Thursday, November 4, 2010

Multiple statistics sharing the same leading column

SQL Server will not prevent you from creating identical indexes or statistics. You may think that everything is under your control, but have you ever added a missing index that has been reported by the query optimizer, or the DTA? If so, you will certainly have created duplicate statistics. Have a look at the following example:

-- create test table with 3 columns
-- filler is only nedded to widen the row

table T1

int not null identity(1,1) primary
 ,c2 int not
 ,filler nchar(200) not null default

-- insert 500000 rows with random
-- values between 0 and 49999 for c2

insert T1(c2
  select top(500000) abs(checksum(newid())) %
from sys.fulltext_system_stopwords as
,sys.fulltext_system_stopwords as b

Before invoking the following SELECT command, allow the actual execution plan being displayed (Strg-M or selecting Query/Include Actual Execution Plan from the menu).

-- get some data
select * from T1 where c2 = 100

If you look at the execution plan, you see that the optimizer complains about a missing index on column c2. The prognosticated improvement is about 99%, so adding the index it’s certainly a good idea. Let’s do it:

-- add missing index
create nonclustered index ix_1 on t1(c2)

Perfect! The query runs much faster now and needs a lot fewer resources. But have a look at the table’s statistics:


You see three statistics, one for the primary key, a second one for our created index ix_1, and a third one that was automatically created during execution plan generation for the first SELECT statement. This is the statistics, named _WA_Sys…. If the AUTO CREATE STATISTICS option is set to ON, the optimizer will add missing statistics automatically. In our little experiment, the optimizer had to generate this column statistics on column c2 in order to make some assumptions about the number of rows that had to be processed.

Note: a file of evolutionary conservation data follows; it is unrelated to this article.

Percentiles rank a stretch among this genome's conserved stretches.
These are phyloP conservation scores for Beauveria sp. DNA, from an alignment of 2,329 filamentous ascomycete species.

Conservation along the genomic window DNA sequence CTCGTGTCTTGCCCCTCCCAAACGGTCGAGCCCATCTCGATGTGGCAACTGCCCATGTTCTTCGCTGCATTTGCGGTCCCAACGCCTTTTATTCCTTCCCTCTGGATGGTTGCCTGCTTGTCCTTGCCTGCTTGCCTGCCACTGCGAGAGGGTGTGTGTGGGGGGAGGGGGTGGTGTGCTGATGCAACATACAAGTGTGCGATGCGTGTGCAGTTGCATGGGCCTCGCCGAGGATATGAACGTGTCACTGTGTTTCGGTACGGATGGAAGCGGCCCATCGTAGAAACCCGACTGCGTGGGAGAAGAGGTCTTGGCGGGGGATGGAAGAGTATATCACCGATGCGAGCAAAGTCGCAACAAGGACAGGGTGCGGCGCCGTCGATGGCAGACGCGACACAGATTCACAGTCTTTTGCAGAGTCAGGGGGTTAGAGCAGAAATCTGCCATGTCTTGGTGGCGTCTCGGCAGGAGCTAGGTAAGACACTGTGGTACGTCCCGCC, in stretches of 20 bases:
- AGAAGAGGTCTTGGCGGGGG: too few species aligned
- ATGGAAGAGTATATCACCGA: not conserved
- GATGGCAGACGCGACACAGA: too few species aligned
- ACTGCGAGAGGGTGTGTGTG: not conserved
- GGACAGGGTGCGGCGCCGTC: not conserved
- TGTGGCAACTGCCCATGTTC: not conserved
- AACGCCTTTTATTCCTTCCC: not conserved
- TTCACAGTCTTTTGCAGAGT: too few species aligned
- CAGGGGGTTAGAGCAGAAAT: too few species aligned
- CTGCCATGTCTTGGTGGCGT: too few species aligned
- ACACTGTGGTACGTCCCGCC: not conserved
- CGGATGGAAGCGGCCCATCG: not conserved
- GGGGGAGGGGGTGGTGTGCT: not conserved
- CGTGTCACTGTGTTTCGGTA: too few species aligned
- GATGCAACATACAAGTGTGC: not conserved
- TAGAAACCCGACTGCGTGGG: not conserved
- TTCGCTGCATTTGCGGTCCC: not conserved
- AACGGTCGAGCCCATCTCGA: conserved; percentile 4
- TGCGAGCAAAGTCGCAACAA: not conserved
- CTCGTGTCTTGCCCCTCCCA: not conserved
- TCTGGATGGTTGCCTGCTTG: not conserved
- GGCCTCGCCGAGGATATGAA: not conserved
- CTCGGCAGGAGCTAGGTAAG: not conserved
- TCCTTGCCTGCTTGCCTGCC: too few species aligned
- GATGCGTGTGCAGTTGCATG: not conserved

And here’s the problem: When creating the index on column c2, a statistics on this column is also created, since every index has a corresponding linked statistics. That’s just the way it works. At the time the index was added, the column statistics on c2 (that _WA_Sys… statistics) already existed. If you don’t remove it manually, this statistics will remain there forever, although it is needless now. All it’s good for is to increase maintenance efforts during statistics updates. You can safely remove this statistics by executing:

drop statistics t1._WA_Sys_...

If you didn’t think about this before, there’s a chance that you’ll find some of those superfluous statistics duplicates inside your database(s). Here’s a query that finds index-related and column-statistics that match on the first column. Looking for matches on the first column is sufficient here, since the optimizer only automatically adds missing single-column statistics.

with all_stats as
  select s.object_id, as stats_name, s.stats_id, s.
        ,s.auto_created, sc.
        ,sc.column_id, as
    from sys.stats as
         inner join sys.stats_columns as
                 on s.stats_id = sc.
                and s.object_id = sc.
                and sc.stats_column_id =
inner join sys.columns as
                 on c.object_id = s.
                and c.object_id = sc.
                and c.column_id = sc.
   where objectproperty(s.object_id, 'IsUserTable') = 1
select row_number() over(partition by s1.object_id, s1.column_name order by s1.column_name) as
      ,object_name(s1.object_id) as
      ,s1.stats_name as
      ,s2.stats_name as
  from all_stats as
       inner join all_stats as